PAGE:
Robert: I see WooCommerce stuck in a weird open source bubble where you have... Jonathan's, he's really getting ready for this one. I mean, you have Shopify obviously at sort of that one end of the market, Wix is going to be entering that space, heck Elementor just did some one-click PayPal shopping, I mean, they're not using WooCommerce. And then if we really want to go crazy on the other side you have your Amazons and Apples and all these other stores, which are either utilizing other proprietary services solutions or building them on their own flat out. So, what's the sweet spot for WooCommerce? I know it's open source, so it can be anyone's sweet spot, but I feel like it it does need to market itself as something, not just the solution for everything.

Jonathan: So if I can feed that back to you, what I'm hearing you say is the obstacle for WooCommerce's growth, is being clear on what its sweet spot is because...

Robert: Yeah. And open source can't be the answer because, I mean, it's great that it is open source and that does give a lot of people flexibility-

Jonathan: Or if that's an aspect of the answer, the "Why?" it matters needs to be clear in front and center. Cool.

Christie: For me, my answer almost always with everything is ease of use. Again, not as the product manager, not as the person that's been looking at WooCommerce day in and day out, every single day for the past X number of years of my life. But as someone who knows what it feels like to go into a new thing and be like, what am I doing? Where do I even get started? Being given an easy path is how you win and how you continue to grow. And the risk there is that with the last year, with the increased interest in e-commerce, with the fact that we're probably never going back, with all of this stuff, there's going to be so much competition.

And then when there's competition, you're competing for attention, there's only so much time, there's only so many people. So give me something. Put something in front of me that is even slightly inconvenient, and I'm just like, I can't, no, next thing. Right? It's the truth. It's how we're operating today, whether it's good or bad, it's a different question, but in terms of how you get WooCommerce to keep growing it's to make sure that we're keeping that in mind, that that span is getting shorter and shorter and shorter. And how do we all work together to overcome that? I don't think that's a specific WooCommerce community problem. I think that is everybody involved.

Jonathan: Yeah. So to kind of feed it back to you, what I'm hearing you see the obstacle to WooCommerce's growth, the one that stands out, is the ease of use. How do you make it easier for someone who doesn't have any context for WordPress or a higher threshold of pain, if you will, to sort of go through that, to get started and have success?

Christie: And not only that, but how do you make a continually easier and easier and easier? Our world's demand for easy is only going to get more and more intense, right? We're not going to hit this goal of like, all right, we made an onboarding series that gets you online in 60 minutes, we're done, right? The entire process has to continue and keep up.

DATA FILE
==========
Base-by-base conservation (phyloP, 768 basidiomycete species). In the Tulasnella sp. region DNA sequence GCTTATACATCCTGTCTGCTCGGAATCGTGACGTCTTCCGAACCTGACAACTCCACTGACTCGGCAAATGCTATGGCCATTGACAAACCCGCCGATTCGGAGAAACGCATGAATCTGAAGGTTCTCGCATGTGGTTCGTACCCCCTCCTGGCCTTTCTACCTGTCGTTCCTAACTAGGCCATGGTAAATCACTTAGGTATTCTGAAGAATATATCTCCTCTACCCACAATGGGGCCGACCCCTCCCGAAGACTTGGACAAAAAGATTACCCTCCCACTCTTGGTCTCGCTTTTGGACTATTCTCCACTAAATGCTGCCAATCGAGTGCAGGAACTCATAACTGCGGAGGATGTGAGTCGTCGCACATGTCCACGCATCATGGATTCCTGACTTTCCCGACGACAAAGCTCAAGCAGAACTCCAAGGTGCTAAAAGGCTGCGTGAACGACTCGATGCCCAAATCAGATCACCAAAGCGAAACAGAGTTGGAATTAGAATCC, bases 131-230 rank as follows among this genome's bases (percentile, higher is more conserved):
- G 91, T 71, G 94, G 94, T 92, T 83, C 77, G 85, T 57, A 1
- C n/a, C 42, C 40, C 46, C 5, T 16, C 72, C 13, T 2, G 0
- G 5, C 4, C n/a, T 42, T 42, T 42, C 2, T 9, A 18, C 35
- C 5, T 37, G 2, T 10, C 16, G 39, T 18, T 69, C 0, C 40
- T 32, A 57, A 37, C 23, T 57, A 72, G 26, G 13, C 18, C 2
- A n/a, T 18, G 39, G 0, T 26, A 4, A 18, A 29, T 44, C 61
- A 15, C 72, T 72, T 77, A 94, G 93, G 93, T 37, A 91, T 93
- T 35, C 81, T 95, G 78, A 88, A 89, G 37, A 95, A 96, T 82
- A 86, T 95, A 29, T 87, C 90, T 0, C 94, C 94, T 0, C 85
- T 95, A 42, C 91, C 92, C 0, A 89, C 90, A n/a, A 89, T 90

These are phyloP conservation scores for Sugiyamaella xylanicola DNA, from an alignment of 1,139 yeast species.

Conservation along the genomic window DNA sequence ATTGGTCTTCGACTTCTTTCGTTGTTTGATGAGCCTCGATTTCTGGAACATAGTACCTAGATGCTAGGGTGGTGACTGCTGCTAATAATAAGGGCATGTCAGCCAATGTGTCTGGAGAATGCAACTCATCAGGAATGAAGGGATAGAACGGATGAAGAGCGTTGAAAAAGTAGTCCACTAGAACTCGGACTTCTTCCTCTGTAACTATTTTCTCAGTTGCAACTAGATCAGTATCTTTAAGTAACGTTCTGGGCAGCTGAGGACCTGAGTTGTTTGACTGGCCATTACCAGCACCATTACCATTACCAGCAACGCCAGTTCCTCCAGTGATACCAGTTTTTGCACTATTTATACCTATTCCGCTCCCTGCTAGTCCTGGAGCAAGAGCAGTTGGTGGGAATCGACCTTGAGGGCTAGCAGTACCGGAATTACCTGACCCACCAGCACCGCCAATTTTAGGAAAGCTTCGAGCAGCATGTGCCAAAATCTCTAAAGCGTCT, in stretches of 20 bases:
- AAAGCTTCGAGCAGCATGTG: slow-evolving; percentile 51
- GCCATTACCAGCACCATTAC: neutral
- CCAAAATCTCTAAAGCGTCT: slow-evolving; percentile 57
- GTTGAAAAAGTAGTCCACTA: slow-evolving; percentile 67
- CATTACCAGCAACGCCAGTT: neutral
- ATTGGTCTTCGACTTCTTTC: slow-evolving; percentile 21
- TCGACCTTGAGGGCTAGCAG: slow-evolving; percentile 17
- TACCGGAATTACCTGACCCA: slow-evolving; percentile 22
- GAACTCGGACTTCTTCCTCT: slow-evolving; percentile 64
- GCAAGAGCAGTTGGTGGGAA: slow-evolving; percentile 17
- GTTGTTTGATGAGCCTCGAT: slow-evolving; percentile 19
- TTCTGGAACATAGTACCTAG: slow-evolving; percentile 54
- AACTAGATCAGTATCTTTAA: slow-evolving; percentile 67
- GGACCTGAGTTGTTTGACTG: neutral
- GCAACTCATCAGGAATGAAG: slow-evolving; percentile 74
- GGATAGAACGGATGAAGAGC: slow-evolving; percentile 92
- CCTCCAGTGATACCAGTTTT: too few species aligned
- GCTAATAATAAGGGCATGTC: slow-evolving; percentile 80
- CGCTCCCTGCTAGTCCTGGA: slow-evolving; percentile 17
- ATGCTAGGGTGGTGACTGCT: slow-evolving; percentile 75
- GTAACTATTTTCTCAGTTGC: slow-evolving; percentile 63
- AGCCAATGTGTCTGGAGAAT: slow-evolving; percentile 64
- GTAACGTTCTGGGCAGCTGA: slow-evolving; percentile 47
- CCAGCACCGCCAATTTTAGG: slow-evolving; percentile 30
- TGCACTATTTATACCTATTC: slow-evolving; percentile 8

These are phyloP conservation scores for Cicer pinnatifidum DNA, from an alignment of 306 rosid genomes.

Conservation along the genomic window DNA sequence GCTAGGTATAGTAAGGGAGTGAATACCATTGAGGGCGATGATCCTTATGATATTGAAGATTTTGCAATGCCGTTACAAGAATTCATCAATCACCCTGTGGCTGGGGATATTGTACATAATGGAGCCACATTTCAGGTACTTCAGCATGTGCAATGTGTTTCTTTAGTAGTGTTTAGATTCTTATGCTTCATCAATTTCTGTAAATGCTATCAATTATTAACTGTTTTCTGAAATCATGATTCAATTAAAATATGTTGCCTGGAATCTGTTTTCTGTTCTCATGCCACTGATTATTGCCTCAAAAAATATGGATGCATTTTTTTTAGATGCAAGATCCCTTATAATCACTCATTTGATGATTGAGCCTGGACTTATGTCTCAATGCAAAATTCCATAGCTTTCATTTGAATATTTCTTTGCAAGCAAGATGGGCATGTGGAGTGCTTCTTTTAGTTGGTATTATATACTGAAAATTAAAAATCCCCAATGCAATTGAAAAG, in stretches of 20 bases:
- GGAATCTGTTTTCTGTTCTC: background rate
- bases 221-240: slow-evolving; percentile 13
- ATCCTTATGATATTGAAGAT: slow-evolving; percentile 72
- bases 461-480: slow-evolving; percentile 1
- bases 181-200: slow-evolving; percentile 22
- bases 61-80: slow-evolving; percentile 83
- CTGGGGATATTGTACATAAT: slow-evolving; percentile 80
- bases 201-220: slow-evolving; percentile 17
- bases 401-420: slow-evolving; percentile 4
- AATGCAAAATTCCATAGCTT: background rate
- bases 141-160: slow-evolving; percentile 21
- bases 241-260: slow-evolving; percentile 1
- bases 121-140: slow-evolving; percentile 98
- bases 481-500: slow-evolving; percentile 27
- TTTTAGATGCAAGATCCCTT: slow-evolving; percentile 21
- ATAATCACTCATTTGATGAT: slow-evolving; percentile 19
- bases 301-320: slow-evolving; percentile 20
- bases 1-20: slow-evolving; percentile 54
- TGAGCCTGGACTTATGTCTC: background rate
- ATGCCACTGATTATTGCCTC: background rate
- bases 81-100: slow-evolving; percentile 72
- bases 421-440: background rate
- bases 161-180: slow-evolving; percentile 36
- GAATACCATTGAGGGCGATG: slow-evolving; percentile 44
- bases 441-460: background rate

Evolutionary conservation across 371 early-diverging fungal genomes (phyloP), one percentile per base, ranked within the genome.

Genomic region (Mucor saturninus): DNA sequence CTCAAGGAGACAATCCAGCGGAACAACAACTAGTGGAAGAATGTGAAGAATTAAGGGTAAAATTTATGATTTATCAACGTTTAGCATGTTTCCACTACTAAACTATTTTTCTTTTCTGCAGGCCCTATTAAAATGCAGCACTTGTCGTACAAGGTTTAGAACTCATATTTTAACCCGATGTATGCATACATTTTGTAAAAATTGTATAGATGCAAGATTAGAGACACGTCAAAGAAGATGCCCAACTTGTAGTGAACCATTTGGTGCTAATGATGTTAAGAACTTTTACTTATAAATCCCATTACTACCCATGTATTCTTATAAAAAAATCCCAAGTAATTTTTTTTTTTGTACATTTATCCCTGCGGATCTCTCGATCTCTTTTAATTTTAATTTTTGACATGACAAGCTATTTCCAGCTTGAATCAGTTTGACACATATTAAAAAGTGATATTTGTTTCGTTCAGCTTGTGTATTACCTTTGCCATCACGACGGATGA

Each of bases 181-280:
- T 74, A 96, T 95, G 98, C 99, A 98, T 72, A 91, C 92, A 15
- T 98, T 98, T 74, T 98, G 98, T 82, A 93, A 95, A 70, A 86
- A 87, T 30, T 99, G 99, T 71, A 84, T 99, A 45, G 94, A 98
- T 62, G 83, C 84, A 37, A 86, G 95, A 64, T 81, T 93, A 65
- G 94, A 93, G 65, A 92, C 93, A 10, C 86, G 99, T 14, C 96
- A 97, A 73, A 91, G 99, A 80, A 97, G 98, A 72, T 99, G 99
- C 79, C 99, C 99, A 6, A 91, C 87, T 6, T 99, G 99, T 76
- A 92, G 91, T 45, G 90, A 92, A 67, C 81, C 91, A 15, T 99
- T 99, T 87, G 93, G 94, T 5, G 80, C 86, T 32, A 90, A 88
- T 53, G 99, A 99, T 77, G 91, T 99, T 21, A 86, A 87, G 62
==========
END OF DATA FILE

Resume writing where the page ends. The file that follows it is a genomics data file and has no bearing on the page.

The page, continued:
Ronald: Do you think hosting companies have a shared responsibility or push to make that happen? I mean, it's not easy to serve a hosting and fill in your credit card details, but then installing WordPress, that's now easy as one click. Learning WordPress, then installing WooCommerce, learning WooCommerce has so many different steps. So there's onboarding thing I've heard from various different companies working on something, Liquid Web or Nexcess created something, but you might be doing something... Sorry, probably your business, we've named the most now. You're doing something, GoDaddy pro might be doing something else, WP Engine, just to name a few competitors doing something that... If we all do something very different, it's not going to sort of disintegrate the system, and we start creating this small propriety systems, or should there be a more coordinated effort in tackling this? Maybe I've also contributed towards this and it's not just the hosting, but it's also towards plugins, and other SAS apps that fill the gaps for marketing and so on.

Christie: I mean, I can tell you this, we just launched our storefront generator store builder, and it's working in the sense that, one, we're getting those really interesting people that are looking for WooCommerce solution and coming in from the top. That's awesome. We all win when that's happening, right? Eventually those people look for WooCommerce tutorials, they look for consulting, they look to woocommerce.com for further extensions. That's great. Here's what's not awesome. A certain percentage of those people, right now, the product is brand new, so they have access to product dev. They're writing us and being like, this is still too complicated. We all lose there, it doesn't matter whether WP Engine created a storefront generator or if Nexcess created a storefront generator, if once they get through whatever thing has brought them inside, they're like, but how does this work? And that's what I'm talking about, right? And whether hosting companies should or shouldn't be doing, I don't know. I don't know. I don't know what they should be doing.